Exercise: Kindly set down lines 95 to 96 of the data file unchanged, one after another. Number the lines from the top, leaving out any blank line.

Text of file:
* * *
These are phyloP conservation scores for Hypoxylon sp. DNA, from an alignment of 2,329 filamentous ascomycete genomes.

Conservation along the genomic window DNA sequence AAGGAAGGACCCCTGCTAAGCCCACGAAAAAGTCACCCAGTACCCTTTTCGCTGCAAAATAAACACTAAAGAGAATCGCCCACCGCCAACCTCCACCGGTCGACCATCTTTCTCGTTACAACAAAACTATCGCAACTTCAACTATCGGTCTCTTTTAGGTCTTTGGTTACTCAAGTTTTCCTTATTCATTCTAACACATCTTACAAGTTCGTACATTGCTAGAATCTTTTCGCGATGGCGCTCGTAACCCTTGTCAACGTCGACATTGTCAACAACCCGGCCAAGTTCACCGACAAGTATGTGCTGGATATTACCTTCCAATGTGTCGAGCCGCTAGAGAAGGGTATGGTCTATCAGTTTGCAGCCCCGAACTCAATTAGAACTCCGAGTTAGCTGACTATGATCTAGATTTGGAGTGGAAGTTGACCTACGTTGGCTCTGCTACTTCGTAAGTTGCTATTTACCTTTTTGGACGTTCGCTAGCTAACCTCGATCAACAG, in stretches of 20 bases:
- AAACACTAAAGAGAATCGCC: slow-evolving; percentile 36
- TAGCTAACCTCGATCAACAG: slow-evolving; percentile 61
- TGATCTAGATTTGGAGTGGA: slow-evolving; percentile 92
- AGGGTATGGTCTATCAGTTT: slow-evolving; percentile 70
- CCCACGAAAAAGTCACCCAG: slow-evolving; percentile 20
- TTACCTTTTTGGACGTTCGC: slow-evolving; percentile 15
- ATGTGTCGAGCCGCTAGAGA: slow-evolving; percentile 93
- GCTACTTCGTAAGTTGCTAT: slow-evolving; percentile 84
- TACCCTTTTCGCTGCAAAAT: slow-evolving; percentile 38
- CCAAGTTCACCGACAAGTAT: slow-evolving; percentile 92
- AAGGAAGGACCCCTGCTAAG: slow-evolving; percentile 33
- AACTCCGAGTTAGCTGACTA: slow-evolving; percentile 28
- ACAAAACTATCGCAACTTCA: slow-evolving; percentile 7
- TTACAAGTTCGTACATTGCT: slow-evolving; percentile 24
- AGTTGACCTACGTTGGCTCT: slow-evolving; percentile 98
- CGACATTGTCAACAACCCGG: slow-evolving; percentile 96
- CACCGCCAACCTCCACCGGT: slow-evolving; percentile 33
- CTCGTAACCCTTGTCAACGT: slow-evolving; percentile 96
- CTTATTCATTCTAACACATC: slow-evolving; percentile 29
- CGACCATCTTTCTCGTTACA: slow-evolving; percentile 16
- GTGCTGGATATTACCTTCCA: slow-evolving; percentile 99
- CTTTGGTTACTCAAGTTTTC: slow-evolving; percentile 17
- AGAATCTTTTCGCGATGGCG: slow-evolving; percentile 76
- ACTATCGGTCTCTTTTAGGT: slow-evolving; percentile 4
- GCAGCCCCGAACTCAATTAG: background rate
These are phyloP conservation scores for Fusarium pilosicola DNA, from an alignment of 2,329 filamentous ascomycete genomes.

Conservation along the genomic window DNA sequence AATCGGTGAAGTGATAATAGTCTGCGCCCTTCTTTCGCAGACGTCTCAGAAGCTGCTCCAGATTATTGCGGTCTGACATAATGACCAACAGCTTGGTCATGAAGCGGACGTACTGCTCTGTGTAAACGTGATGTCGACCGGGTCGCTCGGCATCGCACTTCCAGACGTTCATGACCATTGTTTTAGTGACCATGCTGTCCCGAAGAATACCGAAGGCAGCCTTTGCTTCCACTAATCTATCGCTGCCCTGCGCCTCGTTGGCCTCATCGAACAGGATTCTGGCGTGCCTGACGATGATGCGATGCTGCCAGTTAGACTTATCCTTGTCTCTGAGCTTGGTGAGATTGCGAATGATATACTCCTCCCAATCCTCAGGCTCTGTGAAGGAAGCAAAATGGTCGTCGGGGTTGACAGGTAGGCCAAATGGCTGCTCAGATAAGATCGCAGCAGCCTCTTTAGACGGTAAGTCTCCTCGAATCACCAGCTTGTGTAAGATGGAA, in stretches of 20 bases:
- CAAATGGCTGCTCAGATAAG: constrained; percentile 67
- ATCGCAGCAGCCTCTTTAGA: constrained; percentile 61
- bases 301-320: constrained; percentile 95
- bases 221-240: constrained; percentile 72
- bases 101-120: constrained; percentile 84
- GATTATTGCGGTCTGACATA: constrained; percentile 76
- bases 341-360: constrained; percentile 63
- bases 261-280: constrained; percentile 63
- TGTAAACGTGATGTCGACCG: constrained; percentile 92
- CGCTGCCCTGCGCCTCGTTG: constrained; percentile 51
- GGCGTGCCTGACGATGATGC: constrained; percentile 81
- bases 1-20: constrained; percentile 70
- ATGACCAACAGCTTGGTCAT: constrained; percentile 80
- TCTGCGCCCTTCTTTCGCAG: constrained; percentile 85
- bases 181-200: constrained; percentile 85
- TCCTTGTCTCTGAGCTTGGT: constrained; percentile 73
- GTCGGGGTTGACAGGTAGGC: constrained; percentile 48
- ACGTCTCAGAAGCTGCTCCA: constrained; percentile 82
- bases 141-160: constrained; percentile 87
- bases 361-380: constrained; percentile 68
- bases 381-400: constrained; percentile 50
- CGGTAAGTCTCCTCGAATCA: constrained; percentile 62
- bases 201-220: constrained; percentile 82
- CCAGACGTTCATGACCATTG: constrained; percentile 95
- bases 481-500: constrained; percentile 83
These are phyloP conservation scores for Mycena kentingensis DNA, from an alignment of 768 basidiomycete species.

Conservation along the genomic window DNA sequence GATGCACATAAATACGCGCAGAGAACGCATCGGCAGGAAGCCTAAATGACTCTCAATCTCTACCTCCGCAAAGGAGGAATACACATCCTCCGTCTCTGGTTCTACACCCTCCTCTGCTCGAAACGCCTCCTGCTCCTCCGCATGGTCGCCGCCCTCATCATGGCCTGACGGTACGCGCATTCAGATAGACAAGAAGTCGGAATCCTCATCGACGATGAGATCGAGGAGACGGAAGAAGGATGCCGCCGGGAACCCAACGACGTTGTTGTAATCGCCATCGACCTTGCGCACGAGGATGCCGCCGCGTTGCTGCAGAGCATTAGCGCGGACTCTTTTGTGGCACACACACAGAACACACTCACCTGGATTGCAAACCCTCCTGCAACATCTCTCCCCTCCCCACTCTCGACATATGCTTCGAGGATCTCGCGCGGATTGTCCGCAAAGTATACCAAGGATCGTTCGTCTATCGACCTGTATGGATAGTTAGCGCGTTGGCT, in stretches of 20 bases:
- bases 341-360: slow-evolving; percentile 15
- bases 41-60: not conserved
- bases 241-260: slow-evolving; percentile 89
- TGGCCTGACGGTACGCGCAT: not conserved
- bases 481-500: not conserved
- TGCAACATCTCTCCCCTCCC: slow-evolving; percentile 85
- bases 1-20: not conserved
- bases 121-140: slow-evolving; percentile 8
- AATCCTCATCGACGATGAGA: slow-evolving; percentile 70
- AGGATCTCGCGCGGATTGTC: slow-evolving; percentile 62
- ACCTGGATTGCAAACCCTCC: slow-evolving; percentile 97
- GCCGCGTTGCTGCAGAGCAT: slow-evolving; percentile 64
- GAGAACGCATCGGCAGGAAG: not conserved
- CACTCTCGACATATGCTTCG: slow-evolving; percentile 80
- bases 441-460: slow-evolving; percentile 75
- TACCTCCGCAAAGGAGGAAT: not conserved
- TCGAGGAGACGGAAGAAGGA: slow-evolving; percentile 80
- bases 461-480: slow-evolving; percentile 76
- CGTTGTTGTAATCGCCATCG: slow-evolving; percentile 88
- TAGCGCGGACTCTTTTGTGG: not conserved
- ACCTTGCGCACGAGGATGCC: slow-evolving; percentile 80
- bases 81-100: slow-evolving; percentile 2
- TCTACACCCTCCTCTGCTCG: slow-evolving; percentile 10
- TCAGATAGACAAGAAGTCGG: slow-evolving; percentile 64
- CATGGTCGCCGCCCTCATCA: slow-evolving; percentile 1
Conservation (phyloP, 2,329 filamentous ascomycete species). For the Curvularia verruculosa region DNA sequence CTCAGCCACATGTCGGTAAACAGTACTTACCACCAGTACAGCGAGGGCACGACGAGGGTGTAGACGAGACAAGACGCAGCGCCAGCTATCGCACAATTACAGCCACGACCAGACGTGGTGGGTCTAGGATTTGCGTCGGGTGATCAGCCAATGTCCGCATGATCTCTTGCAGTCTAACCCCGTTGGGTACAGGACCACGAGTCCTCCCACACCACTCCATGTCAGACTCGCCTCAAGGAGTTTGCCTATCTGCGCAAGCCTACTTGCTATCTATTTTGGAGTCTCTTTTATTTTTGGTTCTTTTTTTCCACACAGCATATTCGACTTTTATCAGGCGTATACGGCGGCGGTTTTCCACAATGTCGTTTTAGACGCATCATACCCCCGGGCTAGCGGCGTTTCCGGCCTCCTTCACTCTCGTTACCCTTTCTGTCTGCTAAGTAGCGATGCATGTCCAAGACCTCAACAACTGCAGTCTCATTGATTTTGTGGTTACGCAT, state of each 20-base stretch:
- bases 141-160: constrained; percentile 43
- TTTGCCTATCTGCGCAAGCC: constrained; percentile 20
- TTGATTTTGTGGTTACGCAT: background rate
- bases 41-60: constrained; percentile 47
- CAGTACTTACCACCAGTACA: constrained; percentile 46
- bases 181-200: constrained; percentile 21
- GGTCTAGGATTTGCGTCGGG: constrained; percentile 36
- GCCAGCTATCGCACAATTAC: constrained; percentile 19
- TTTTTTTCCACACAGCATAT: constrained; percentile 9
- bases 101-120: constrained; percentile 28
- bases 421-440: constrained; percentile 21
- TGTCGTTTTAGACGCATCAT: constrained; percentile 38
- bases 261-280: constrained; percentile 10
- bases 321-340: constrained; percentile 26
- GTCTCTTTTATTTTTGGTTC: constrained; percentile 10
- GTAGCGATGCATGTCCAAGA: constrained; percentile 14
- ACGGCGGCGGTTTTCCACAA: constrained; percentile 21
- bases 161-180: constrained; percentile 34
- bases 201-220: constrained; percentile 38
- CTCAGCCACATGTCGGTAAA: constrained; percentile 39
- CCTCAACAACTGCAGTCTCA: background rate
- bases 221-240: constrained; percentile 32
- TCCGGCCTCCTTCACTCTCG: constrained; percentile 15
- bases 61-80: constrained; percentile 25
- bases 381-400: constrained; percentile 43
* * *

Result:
- bases 261-280: constrained; percentile 10
- bases 321-340: constrained; percentile 26